Italian Appellation System (Italian Wine Classification)
Italy is home to some of the oldest and most charming wine producing regions in the world.
Italian wine is unique and made with not only the best grapes in the world, but also involves an intense classification system which was initiated by the Italian Government in 1963.
The legislation has been modified and many additions have been made which has led to establishment of four basic categories.
- DOCG - Denominazione di Origine Controllata e Garantita
- DOC - Denominazione di Origine Controllata
- IGT - Indicazione di Geografica Tipica
- VdT - Vino Da Tavola
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Denominazione di Origine Controllata e Garantita (DOCG) Appellation of Controlled and Guaranteed Origin
This classification denotes the highest quality recognition for Italian wines. It is comprised of a relatively limited number of first-class wines.
DOCG wines must meet all of the label requirements that the DOC wine must maintain with added caveats indicating stringent vineyard yield, grape types grown within precise boundaries, specific alcohol levels, and minimum ageing requirements. Tuscany and Piedmont carry the most DOCG wines in Italy.
Government seals have different colours according to the type if the DOCG wine:
- Light pink identifies sparkling wines
- Light green identifies white wines
- Magenta identifies red wines
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Denominazione di Origine Controllata (DOC) Appellation of Controlled Origin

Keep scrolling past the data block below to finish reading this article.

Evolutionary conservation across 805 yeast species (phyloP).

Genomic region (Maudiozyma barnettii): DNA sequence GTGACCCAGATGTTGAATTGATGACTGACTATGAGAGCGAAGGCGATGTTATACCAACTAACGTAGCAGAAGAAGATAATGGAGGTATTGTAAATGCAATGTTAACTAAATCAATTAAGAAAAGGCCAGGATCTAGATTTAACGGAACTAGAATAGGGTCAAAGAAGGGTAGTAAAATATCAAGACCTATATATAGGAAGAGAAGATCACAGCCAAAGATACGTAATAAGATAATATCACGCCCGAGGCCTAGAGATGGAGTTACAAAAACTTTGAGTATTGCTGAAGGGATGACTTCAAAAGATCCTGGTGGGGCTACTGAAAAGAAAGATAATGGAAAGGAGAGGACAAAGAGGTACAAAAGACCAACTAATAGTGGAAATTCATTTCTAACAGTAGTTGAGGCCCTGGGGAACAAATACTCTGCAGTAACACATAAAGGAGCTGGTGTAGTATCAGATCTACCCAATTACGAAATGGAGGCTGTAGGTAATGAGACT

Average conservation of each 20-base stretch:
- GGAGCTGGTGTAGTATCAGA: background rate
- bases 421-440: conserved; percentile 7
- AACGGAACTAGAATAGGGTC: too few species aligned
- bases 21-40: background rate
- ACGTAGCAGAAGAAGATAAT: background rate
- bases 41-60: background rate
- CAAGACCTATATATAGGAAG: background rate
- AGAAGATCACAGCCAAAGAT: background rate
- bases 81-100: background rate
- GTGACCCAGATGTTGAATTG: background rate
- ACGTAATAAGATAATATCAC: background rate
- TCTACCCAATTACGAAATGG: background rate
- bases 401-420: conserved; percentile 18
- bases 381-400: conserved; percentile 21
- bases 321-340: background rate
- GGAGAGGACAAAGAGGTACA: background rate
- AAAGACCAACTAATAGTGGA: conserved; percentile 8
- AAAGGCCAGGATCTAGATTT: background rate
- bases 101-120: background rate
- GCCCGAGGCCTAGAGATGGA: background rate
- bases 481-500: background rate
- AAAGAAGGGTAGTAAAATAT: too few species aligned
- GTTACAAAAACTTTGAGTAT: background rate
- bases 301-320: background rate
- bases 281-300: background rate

DOC appellation is basically the equivalent of the French wine classification, Appellation d'Origine Controlee (AOC). Wines that fall under the DOC category must be made in specified, government-defined zones and in accordance with particular regulations that are intended to preserve the wine's character that is uniquely derived from Italy's individual regions.
There are currently over 300 DOC wines in Italy, all adhering to specific vineyard trellising, irrigation and vinification requirements that detail which grapes may be grown where and also specify ageing requirements and alcohol limits.
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Indicazione di Geografica Tipica (IGT) Typical Geographic Indication
These table wines are often ubiquitous wines that are grown in specific geographical growing regions. However, there are exceptions -- some of Italy's best wines (aka the "Super Tuscans") do fall under this category, to avoid more stringent regulations associated with DOC or DOCG, and allow for more vineyard experimentation.
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Vino Da Tavola (VdT) Table Wine
This designates wines that reside firmly on the "low end" of the totem pole. Comprised of Italian table wines, whose only criteria is that they must be produced somewhere in Italy.
Italian wine terms
Information sourced from Wine Searcher